TPR’s strategy on combatting scams – what do Trustees need to think about?


The Pensions Regulator (“TPR”) has launched its new strategy to combat pension scams with an overall aim to create a “hostile environment” for those seeking to defraud savers.

TPR’s strategy comes at a time that the UK is experiencing a “cost of living crisis” amidst a grave economic outlook. TPR is concerned that, as with the proliferation of scams during the COVID-19 pandemic, scammers will look to target the most vulnerable.

The “harm” that TPR is looking to prevent is pension savers “losing some, or all of their pension savings to scammers”.  However TPR expects the industry “as a whole” to lead the way in thinking of innovative ways to protect pension savers. Therefore, Trustees should think about what current processes they have in place to protect their members and what more they could do going forwards.

Issues identified by TPR

TPR has confirmed that it is primarily interested in the following types of scam:

  • Investment fraud – those who misrepresent high-risk or false investments to savers.
  • Pension liberation – where scammers mislead savers into accessing their pension pots under the age of 55, unaware that they will incur a tax charge.
  • Scam pension schemes and providers – schemes and providers set up to deceive victims, which either don’t exist or exist but are committing fraud.
  • Clone firms – scam schemes and providers disguised as legitimate entities.
  • Claims management companies – e.g. cold-callers who claim savers have been mis-sold a pension and ask for an advance fee to begin a claims process.
  • Employer related investment– when employers divert employees’ pension payments to invest inappropriately in their business.
  • High fees – excessive fees often layered through unnecessarily complex business structures.

TPR is also mindful that there are also so-called “recovery room scams” where fraudsters approach pension savers who have already been scammed and offer assistance with getting their money back for an upfront fee.

TPR has identified the following three main reasons that members could become vulnerable to scams and what the industry can do to combat this.

1. Savers not enabled to make good decisions

As pension savings are complex and and members do not typically have many (if any) interactions with their scheme until they access their benefits, members can be vulnerable to approaches from scammers.

Among other things TPR will encourage the industry to use anti-scam messaging on all annual benefit statements and touchpoints that savers have with their provider (therefore, going beyond minimum compliance).

Trustee Action: TPR wants schemes to improve saver engagement and be proactive in their pension scams warnings. TPR is clear that schemes, providers and advisers “can and should do more to make pensions work well for consumers”. Therefore, trustees should consider the anti-scams wording used on their documentation and whether this is sufficient in light of TPR’s warnings.

2. Practices by schemes, advisers, and providers which lead to saver harm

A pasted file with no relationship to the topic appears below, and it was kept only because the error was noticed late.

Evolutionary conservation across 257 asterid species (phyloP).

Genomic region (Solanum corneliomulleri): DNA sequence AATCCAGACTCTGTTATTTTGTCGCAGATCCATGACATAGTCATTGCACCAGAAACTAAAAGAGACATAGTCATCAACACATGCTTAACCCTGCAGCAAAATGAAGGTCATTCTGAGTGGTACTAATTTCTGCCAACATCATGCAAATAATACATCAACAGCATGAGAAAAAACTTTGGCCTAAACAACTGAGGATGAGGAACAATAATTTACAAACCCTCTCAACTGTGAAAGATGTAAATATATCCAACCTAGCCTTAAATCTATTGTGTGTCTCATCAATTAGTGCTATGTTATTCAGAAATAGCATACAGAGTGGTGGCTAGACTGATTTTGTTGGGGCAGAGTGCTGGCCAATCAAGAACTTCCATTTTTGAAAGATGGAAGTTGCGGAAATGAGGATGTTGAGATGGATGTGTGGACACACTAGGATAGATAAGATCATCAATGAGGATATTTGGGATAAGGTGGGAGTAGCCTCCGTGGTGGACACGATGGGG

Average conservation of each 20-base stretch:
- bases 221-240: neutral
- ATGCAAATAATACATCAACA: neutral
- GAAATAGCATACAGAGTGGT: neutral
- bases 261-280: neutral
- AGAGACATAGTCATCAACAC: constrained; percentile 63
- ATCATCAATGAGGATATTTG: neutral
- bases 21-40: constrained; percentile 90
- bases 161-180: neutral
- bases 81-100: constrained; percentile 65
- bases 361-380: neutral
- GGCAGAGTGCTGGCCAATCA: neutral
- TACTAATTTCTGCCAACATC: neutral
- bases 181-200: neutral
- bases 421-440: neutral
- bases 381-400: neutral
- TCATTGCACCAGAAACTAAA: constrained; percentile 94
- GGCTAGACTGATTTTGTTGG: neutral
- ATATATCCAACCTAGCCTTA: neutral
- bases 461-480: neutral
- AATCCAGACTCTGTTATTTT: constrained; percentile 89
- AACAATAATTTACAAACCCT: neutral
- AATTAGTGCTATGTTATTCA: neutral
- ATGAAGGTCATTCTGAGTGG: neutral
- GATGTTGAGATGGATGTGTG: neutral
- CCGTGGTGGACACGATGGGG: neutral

TPR recognises that the threat of scams (initially mainly involving “pensions liberation”) has evolved and the lines between pension scams and other financial frauds have been blurred. However, TPR has identified that too many schemes which savers transfer out of have “poor governance and administration” and are unable to spot the signs of a scam. This is despite the increased statutory due diligence requirements necessitated by the Occupational and Personal Pension Schemes (Conditions for Transfers) Regulations 2021 (the “New Transfer Regulations”) which came into force last November.

TPR will encourage all schemes to comply with the Pledge to Combat Pension Scams as well as Pension Scams Industry Group (PSIG) Code principles. TPR will also work with the DWP to analyse the impact of the New Transfer Regulations and develop appropriate policy responses (where required).

Trustee action: Trustees and administrators should consider the impact the New Transfer Regulations have had on their schemes, what (if any) patterns or themes in pension risks the administrators are seeing and how processes can be improved.

3. Pension fraud and criminality

Despite concerns from industry that 5% of pension transfers could indicate features of a scam, just 253 crime reports were made to Action Fraud in 2022. TPR is concerned that this lack of data hampers enforcement allowing criminals to scam more pension savers out of their money.

TPR intends to explore the setup of a new dedicated scams hub to co-ordinate intelligence. It will also continue to work with partners to ensure that, where savers have been scammed, potential routes for compensation are progressed and that care is taken over ongoing costs to minimise further depletion of scheme funds. TPR also wants to ensure that the industry is reporting potential fraud and criminality to Action Fraud.

Trustee Action:  Trustees should open up a dialogue with their administrators regarding the propensity of red and amber flags they are seeing under the New Transfer Regulations and what steps if any the administrators have been taking to report these to Action Fraud. 

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